“Save yourselves from this corrupt generation! Change your lives! Simplify, disarm, become nonviolent. Side with the poor and work for the abolition of war, poverty, nuclear weapons and global warming.
“End the war in Iraq, beat your swords into plowshares and study war no more. Feed the hungry and house the homeless. Do justice for the disenfranchised. Resist the empire. Protect creation. Walk in the footsteps of the nonviolent Jesus! Live in his spirit of peace!”
Such words may or may not be well received. But to be Pentecost people — the only kind worth being — we must, like Peter and the early community, welcome the Spirit of the nonviolent Jesus, and use the new “tongues” we’ve been given to speak out.
Let us pray that the Holy Spirit will descend on us, like on the early community, in all her power and beauty and danger and excitement:
“Come, Holy Spirit, send your driving wind upon us and blow away the cobwebs in our hearts and minds and give us the fresh air of the breath of Jesus.
“Come, Holy Spirit, send your blazing fire upon us so that we may burn with love and compassion for each other and love every human being everywhere.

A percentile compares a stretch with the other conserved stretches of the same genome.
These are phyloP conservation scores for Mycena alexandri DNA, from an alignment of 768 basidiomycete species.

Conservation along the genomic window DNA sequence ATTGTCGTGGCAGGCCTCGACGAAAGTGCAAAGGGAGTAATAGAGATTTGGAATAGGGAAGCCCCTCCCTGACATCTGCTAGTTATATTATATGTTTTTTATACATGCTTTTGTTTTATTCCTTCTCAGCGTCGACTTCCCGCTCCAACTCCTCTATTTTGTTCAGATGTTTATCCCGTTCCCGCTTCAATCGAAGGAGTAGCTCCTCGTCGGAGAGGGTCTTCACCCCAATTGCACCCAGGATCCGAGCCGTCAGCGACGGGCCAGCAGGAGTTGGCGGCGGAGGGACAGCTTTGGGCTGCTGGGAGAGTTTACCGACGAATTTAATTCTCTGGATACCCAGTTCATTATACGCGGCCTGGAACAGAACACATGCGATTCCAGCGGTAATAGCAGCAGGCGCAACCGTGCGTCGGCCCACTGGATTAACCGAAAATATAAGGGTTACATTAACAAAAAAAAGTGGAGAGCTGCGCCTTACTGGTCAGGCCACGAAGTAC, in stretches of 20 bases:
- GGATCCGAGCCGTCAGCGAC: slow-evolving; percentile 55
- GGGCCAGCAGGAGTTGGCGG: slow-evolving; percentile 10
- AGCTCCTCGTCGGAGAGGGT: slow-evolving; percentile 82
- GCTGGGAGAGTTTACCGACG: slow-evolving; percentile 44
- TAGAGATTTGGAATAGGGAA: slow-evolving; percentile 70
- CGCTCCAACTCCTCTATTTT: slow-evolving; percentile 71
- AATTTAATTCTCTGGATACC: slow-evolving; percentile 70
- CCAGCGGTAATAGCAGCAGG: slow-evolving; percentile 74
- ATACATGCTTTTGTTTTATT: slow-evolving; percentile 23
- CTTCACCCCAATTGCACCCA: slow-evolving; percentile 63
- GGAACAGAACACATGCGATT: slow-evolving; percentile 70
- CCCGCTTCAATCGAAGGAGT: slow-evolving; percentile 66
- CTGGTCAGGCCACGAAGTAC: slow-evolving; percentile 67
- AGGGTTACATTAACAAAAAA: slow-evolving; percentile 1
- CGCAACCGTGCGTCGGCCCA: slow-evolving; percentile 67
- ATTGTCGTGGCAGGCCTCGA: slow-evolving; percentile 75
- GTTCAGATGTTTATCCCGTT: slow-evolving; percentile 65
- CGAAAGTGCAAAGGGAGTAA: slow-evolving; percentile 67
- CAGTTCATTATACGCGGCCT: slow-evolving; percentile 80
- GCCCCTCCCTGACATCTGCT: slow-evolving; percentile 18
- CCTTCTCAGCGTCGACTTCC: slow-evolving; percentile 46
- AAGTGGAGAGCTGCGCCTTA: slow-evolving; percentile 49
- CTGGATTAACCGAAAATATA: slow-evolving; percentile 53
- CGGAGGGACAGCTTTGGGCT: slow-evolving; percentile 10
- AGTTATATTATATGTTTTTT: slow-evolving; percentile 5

“Come, Holy Spirit, give us new tongues to speak the good news of peace, justice and nonviolence to a world of war, injustice and violence.
“Come, Holy Spirit, send us into the streets, into the world, to share the love of God with one another, to talk about the nonviolent Jesus, to denounce the evil spirits of violence, greed, war, injustice, greed, empire and death. And then to proclaim Jesus’ reign of love, mercy, disarmament, justice, nonviolence and reconciliation.
“Come, Holy Spirit, fill us with the joy of Christ, so that no matter what we’re going through, no matter our problems, we may always live in you.
“Come, Holy Spirit, make us instruments of your peace. Help us to carry on the Acts of the Apostles. Make us heralds of a new world without war, poverty, nuclear weapons or global warming, a new world of love, nonviolence, justice and peace.”
On May 17th, John will facilitate “Becoming People of Peace,“ a Pax Christi Assembly in Santa Fe, NM. See: Information about his forthcoming autobiography, “A Persistent Peace,” available on August 1st, can be found at For further information about his writings and speaking schedule, see: